The sectors that had the best investing returns in July

A retired couple review their investing portfolio

Whether you’re a passive or active investor, it’s always worth getting a quick snapshot of the markets from time to time. So we’re going to take a look at the areas that had the best investing returns last month.

Read on to find out what’s been performing well and what this might tell us about the future direction of the market.

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Which sectors had the best investing returns?

As summer rolls on, so too do the markets. According to the latest data from Saxo Markets, here are the four top-performing investment sectors from last month:

1. Cybersecurity (+5.1%)

This was also a high-performing investment sector in June. It’s an industry that is in demand with pretty much everything being digital these days.

What’s also interesting about this area is that there are some strong British players. Companies like Darktrace and Ua Electronics are just two examples of businesses listed on the London Stock Exchange (LSE) that are excelling in this field.

2. Battery (+3.1%)

When you think of batteries, something like the Duracell Bunny might spring to mind. But this is actually a diverse and far-reaching investment sector.

This theme is somewhat of an offshoot of the green transformation. It includes companies from around the world who concentrate on power. So not only does it feature businesses pioneering energy for the EV (electric vehicle) market, it also refers to miners and manufacturers of various materials that we use to run our daily lives.

3. MSCI World USD (+1.8%)

The MSCI World is basically a global equity fund. The success of this type of investment is good news for passive investors.

Passive investing does have its downsides and can often be beaten by individual themes. However, that wasn’t the case in July. Sticking with something simple like a global index fund would have proved a decent choice for investors.

4. India GDRs (+1.3%)

As the world continues its recovery from the coronavirus pandemic, so too do the ravaged economies of countries like India.

In case you were wondering, ‘GDR’ stands for ‘global depositary receipt’. It is basically an indirect way to invest in certain markets that can be hard to access. GDRs are issued by banks and represent shares in a foreign stock. Investing this way just makes life a little easier and trading of these shares more liquid.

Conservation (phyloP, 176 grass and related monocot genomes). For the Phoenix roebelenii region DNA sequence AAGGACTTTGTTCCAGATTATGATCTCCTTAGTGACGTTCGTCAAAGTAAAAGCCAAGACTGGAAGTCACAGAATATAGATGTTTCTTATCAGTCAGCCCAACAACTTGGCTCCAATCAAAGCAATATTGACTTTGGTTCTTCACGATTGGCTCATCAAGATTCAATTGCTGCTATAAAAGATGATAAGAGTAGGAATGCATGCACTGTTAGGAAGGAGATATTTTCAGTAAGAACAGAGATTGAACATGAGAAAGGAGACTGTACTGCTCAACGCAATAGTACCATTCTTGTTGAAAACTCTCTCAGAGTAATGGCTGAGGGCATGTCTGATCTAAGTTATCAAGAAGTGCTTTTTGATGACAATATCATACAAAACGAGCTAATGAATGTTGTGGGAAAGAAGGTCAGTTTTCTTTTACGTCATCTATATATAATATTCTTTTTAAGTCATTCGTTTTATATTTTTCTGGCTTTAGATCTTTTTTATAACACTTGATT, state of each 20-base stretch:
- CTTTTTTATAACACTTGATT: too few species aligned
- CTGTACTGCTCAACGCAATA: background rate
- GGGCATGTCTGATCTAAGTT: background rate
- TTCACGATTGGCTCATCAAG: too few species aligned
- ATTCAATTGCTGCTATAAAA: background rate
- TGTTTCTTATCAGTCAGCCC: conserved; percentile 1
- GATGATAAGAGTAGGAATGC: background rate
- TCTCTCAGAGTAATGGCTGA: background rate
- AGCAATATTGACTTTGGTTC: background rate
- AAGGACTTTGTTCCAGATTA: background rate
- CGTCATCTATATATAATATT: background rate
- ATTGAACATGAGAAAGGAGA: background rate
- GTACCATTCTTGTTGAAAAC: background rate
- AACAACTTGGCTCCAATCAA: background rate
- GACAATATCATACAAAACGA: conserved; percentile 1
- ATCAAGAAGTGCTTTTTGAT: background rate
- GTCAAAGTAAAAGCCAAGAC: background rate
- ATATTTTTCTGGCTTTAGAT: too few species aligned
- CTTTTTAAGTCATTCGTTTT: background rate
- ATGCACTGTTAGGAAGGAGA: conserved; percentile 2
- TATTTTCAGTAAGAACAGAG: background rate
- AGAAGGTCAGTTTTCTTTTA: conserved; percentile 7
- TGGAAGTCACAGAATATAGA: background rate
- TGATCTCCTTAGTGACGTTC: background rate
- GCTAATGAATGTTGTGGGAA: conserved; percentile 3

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What do the experts say about investing in July?

Overall, it was a bit of a drab month for equities. Even though there’s a positive forecast for economic growth in the UK, there remains a lot of uncertainty around the global recovery and hot topics like inflation.

Peter Garnry, head of equity strategy for Saxo Markets had this to say about last month’s performances: “Our Cyber Security basket performed well in July primarily because of two things. The first was a strong earnings momentum for the industry.

“The second reason is that American President Joe Biden in July signed an official agreement, pledging to strengthen the US’ cybersecurity efforts and ensure that the country is prepared for future cyber attacks.

“We have also recently seen China crack down on its for-profit education industry, its wider technology industry and Chinese listings in the US. It seems as though this is due to a desire to move the country’s industry towards other technologies within renewable energy and semiconductors.”

How do I start investing?

Whether you’re just starting out or already a seasoned investor, it’s really important to use a share dealing account that works for you.

You should have a strategy in place. But it’s still useful to have a variety of investment options. This will allow you to change course as necessary, depending on big changes in the financial world, or your own circumstances.

Just remember that with any investment you may get out less than you put in. So always make sure the rest of your finances are in order before you consider investing.

The post The sectors that had the best investing returns in July appeared first on The Motley Fool UK.

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